Then again, how much of this lies in the hands of the remasterers, and how much is simply the fault of the masters? The truth is, Metroid Prime always ran at 60 frames per second, even when its rich and teeming vistas were gathered up and smelt onto one of those GameCube discslets. (That the steamy acreage of Tallon IV was ever contained within 1.46 GB of data defies logical thought.) Early on in the new game, as our heroine, Samus Aran, descends to the surface in her ship, the place is daylit and drizzled in rain; and I had to stop and stare as the droplets streamed across her armour. I couldn’t remember if that texture was always there, or if fresh precipitation had been patched in, but it felt true to the vision of the original, as if the past had soaked through to the present.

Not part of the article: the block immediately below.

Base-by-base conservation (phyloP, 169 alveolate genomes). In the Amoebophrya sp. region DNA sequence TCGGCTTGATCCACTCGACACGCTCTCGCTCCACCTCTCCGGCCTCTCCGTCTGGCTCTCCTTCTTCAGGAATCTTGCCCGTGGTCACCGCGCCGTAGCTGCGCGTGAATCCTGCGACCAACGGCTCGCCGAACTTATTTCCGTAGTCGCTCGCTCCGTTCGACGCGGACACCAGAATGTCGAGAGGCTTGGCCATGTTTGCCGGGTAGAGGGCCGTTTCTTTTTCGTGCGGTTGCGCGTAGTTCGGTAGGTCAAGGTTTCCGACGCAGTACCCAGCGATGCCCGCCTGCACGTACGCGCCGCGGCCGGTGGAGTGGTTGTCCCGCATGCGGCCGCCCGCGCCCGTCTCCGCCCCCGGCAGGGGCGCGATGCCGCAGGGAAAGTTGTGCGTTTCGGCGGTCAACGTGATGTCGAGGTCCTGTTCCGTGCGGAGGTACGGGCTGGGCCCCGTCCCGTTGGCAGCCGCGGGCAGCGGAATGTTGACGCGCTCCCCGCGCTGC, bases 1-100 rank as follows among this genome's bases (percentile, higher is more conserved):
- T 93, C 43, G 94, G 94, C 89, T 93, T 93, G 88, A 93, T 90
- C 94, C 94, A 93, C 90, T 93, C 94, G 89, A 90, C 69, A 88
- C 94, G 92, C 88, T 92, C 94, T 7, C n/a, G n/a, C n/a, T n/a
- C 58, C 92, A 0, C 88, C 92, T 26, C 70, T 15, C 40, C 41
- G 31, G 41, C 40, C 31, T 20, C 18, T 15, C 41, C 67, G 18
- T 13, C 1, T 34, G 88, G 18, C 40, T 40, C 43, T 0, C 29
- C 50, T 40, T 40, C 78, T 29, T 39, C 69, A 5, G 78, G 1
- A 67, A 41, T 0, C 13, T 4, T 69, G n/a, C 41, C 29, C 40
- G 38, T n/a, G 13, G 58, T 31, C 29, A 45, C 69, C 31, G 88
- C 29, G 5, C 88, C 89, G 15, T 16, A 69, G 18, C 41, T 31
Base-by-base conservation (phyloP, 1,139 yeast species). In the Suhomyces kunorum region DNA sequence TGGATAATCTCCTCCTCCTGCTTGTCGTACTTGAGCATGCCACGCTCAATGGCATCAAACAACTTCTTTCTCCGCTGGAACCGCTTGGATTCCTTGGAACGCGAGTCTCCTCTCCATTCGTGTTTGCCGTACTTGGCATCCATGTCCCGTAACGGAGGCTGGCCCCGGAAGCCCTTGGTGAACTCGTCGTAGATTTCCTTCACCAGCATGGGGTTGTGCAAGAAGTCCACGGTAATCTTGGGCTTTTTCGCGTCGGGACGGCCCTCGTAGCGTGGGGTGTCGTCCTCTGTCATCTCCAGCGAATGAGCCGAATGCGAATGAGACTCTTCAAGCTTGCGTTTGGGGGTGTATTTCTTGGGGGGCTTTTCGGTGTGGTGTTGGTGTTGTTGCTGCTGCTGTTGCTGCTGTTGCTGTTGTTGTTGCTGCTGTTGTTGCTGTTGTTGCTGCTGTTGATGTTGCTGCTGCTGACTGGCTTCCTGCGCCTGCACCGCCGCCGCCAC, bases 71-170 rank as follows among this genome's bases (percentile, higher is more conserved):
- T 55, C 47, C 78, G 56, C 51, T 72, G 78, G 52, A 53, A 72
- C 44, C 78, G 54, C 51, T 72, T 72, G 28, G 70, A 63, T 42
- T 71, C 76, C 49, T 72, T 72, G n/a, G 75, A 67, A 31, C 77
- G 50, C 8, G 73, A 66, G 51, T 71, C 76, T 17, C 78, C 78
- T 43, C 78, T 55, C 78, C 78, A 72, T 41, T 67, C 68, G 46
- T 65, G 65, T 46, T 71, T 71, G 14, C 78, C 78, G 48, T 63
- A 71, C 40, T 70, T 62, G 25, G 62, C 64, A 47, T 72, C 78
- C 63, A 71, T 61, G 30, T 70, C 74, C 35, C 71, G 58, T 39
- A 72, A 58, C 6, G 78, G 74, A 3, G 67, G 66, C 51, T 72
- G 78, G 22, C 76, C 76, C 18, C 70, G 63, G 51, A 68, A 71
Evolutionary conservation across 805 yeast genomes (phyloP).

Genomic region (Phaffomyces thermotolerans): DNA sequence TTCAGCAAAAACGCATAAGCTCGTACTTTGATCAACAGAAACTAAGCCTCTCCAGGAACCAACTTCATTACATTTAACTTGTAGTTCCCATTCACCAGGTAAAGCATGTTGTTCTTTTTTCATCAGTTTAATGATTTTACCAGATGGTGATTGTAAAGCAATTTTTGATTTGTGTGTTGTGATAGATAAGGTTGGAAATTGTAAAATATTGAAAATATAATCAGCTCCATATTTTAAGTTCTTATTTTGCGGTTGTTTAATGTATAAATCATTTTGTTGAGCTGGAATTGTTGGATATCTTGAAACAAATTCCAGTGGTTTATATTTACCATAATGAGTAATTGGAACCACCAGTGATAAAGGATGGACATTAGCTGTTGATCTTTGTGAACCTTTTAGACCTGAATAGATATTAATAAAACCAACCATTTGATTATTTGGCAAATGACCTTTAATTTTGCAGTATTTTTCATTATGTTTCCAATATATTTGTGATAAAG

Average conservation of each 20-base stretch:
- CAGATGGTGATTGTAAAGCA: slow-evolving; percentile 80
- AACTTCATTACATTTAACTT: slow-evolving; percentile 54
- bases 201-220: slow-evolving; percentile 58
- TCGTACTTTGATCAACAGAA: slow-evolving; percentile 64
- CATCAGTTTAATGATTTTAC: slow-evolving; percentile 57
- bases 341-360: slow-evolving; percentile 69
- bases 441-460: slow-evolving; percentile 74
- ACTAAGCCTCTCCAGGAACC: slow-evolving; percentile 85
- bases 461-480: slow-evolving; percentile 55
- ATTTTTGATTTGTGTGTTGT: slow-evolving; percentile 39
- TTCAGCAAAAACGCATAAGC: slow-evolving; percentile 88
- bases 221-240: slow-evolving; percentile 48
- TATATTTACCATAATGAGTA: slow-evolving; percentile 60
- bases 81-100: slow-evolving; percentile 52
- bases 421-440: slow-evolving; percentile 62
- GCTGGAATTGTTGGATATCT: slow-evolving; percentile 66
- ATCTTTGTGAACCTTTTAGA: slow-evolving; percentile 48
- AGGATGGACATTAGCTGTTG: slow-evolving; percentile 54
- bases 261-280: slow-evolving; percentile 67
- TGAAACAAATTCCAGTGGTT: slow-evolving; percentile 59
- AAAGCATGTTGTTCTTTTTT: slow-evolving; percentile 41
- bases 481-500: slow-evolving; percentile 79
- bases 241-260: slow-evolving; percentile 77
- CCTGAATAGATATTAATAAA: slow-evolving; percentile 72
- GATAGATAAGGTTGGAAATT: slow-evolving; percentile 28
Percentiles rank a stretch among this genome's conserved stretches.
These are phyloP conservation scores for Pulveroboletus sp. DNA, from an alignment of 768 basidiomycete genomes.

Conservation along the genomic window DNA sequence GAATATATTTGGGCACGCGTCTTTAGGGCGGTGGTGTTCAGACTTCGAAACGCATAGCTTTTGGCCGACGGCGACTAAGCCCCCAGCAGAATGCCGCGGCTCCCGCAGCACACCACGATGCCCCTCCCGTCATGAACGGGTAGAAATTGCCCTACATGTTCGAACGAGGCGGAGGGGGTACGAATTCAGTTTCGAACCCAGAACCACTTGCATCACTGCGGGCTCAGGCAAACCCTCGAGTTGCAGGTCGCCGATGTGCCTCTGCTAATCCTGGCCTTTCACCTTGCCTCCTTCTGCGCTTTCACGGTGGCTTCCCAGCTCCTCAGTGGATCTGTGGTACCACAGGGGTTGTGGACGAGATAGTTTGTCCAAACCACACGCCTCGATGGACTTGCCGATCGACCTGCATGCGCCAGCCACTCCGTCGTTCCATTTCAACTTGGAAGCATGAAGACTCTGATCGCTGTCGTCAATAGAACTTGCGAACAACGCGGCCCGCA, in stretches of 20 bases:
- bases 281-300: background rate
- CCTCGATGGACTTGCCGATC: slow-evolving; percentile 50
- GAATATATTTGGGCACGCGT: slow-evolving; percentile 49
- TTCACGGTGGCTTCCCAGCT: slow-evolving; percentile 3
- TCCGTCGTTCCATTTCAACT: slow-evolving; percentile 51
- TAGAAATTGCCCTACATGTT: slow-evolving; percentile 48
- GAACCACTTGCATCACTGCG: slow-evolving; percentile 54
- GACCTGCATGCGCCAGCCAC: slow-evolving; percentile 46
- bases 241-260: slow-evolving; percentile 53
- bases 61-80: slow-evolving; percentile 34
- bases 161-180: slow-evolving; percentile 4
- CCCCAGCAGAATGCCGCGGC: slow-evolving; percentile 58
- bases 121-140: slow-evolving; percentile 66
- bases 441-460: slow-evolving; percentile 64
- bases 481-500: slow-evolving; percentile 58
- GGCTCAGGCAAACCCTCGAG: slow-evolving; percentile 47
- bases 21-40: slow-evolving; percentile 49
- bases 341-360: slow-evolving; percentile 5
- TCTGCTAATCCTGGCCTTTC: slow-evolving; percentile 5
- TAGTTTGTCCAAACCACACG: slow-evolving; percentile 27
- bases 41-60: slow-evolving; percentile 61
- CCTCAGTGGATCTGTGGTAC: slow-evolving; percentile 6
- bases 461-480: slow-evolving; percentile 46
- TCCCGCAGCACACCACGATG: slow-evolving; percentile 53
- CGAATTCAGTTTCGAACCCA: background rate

The irony is that this same feeling held sway in 2002. You played Metroid Prime in a state of baffled disbelief, unsure at how the designers had pulled it off but transfixed by the mood that had been imported, wholesale, from the older games. Unless you count her rumpled cameo in Super Smash Bros., Samus had failed to appear on the Nintendo 64. Shigeru Miyamoto said, of her absence, “We couldn’t come up with any concrete ideas or vehicle at that time.” The last we had seen of her was in Super Metroid, in 1994. She flickered through its caverns along a flat plane, and the 16-bit graphics of the day gave her a grace that you would presume impossible in three dimensions – let alone in first person. It was unthinkable that we could experience a Metroid game while clamped into the diving bell of Samus’s Power Suit, ogling the world through its porthole and coasting along with a string of largo leaps.